Gathering specific EEO data from broadcasters will lead to better commission policy and enforcement, says the Minority Media & Telecommunications Council, which calls current FCC enforcement “a stunning failure.”
In comments to the commission on proposed changes to its EEO rules (MM Docket 98-204), MMTC’s David Honig and Joycelyn James refer to a “collapse” of EEO in radio news. in which most recruitment is still done by word of mouth.
“In 1995, RTNDA reported that minorities were 14.7% of radio news employees, but that number actually had declined to 6.2% by 2006. Starting from this percentage, MMTC has calculated that minority news employment at non-minority owned, English-language radio stations is statistically zero — about where it was in 1950.”
With word-of-mouth recruitment, writes MMTC, news of job openings “primarily reaches these employees’ generally homogeneous family and social affinity groups. … Unless an industry had already employed a critical mass of minorities, large enough to replicate itself over time by participation in word of mouth recruitment, minorities are at risk of being purged. That has already happened in radio journalism.”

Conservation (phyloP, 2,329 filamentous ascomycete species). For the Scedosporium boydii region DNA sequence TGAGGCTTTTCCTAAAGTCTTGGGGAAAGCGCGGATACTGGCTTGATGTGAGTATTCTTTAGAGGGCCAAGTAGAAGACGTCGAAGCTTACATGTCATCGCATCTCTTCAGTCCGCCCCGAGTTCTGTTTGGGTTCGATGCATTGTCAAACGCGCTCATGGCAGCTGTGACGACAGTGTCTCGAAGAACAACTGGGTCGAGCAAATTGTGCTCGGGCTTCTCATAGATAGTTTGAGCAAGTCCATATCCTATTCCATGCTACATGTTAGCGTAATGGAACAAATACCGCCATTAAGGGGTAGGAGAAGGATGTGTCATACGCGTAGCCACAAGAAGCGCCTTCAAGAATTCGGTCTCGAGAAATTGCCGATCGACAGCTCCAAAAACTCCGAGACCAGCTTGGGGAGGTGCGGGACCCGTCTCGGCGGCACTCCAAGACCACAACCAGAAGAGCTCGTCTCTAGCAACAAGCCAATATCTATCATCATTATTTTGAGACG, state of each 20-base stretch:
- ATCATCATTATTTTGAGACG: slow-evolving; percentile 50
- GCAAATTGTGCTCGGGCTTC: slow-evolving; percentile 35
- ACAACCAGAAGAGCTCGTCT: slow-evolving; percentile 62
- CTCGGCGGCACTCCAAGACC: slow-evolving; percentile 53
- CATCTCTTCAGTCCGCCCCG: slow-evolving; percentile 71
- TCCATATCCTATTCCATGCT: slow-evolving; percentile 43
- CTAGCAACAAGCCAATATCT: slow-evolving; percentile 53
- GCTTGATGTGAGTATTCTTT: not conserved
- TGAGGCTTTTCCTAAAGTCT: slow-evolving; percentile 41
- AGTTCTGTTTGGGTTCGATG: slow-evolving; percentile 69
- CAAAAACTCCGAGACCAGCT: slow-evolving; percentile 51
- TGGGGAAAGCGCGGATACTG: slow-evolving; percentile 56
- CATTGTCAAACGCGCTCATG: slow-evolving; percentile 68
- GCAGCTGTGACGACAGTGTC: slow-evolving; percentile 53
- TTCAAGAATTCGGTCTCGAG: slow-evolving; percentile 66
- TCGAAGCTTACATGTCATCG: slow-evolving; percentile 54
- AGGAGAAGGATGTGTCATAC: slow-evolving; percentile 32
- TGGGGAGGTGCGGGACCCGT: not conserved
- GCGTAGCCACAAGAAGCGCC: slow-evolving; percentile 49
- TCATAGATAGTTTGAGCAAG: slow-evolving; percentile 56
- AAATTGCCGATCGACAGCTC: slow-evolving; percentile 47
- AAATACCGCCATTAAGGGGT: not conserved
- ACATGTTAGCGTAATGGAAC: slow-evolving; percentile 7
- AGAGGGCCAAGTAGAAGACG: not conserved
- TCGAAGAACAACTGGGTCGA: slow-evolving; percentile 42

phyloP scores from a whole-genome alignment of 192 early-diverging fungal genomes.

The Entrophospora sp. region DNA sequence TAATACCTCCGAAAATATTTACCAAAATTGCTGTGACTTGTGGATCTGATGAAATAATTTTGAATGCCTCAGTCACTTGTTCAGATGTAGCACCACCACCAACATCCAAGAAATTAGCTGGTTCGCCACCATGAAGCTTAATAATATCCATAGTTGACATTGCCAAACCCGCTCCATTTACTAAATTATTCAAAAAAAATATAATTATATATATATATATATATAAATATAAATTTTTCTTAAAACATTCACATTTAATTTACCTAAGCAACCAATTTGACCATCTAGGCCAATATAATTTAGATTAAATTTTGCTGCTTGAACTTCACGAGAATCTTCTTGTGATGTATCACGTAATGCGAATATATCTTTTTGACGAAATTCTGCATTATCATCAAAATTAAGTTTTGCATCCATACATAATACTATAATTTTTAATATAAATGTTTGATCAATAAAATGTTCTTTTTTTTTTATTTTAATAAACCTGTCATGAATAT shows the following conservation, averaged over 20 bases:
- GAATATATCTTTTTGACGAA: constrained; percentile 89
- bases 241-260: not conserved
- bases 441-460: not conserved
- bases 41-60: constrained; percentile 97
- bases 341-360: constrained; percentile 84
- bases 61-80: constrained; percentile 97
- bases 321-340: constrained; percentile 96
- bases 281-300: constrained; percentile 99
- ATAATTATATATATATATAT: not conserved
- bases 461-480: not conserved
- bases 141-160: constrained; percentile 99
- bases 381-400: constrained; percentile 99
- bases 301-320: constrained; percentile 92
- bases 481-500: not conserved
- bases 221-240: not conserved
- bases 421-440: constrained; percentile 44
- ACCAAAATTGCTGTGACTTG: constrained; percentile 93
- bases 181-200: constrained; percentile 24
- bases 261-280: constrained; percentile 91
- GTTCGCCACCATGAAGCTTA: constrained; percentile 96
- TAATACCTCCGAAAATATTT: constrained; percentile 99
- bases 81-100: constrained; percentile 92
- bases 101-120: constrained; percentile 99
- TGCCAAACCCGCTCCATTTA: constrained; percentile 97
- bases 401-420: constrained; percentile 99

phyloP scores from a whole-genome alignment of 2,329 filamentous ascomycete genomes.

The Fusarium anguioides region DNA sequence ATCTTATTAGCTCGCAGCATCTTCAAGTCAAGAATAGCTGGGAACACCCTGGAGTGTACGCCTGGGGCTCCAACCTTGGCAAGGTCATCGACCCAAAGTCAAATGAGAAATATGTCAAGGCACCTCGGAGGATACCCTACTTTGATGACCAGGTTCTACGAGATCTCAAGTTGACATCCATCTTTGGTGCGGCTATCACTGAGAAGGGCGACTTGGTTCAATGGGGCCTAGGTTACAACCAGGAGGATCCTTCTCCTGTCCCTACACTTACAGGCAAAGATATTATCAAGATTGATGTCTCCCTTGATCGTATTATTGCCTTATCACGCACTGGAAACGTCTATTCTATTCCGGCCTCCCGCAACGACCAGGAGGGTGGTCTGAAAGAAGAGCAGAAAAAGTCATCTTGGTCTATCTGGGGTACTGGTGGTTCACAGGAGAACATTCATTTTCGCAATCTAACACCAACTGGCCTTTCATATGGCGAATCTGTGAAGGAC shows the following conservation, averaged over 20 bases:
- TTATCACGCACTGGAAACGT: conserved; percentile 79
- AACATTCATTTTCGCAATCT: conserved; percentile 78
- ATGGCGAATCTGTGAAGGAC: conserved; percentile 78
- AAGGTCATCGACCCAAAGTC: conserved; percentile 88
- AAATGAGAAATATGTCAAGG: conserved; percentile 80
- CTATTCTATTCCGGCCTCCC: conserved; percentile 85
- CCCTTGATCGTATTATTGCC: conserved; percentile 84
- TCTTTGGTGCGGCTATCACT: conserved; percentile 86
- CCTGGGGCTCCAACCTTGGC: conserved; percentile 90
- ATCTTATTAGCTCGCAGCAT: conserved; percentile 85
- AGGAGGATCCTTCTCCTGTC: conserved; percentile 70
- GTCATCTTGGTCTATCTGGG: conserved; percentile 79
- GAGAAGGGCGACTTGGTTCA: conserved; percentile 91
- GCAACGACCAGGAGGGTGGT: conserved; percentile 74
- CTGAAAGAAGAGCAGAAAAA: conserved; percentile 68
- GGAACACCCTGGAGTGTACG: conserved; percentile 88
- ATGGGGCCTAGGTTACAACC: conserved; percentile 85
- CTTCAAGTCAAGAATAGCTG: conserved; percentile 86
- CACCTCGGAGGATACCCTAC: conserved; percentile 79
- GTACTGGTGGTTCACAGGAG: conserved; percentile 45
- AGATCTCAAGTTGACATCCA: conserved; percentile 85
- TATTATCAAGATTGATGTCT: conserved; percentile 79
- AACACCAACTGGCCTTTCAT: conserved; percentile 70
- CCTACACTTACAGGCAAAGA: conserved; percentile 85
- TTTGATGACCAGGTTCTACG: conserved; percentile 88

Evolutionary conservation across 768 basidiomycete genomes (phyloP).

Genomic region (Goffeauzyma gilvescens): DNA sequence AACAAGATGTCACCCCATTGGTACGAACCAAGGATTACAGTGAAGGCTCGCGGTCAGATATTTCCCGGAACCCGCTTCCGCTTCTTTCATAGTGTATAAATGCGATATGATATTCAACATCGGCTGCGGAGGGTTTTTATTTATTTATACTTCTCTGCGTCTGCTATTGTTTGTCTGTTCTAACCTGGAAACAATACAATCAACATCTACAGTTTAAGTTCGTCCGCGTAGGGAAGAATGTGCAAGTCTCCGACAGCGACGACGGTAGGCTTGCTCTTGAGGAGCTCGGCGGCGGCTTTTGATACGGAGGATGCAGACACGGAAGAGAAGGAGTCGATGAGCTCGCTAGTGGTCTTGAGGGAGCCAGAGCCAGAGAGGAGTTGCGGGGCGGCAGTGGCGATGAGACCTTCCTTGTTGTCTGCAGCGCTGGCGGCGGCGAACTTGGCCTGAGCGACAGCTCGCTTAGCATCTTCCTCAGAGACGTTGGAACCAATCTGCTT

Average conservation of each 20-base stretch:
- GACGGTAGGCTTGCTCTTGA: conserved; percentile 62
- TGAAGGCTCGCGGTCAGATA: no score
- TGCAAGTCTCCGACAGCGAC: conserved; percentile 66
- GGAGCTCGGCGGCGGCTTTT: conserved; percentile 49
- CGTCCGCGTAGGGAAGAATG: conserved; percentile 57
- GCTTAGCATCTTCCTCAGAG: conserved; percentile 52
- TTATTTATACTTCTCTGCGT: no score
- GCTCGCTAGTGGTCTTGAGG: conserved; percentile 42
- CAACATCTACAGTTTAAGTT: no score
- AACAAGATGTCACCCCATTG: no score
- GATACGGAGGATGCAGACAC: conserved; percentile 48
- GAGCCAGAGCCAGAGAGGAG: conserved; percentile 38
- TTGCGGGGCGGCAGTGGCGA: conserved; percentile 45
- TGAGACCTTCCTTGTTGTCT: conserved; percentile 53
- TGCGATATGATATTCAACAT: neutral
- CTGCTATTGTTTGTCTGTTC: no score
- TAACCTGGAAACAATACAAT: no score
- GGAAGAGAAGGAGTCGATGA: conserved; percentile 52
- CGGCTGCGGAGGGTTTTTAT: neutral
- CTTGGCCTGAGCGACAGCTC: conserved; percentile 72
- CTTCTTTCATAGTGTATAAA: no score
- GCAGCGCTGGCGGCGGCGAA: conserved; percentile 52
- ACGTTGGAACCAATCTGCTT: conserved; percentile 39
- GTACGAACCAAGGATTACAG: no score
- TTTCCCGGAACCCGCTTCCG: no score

Calling the commission’s EEO enforcement program “a tiny shell of its former self,” MMTC says that while enforcement efforts feature higher fines than those issued a decade ago, the size of the commission’s EEO docket is down from 251 cases from 1994–1997 to 10 cases from 2004–2007, and total fines have also dropped from $312,250 in 1994–97 to $12,125 in 2004–07.
MMTC urged the commission to reinitiate collecting EEO race and gender data and set a date by which broadcasters must publicly release their annual employment reports.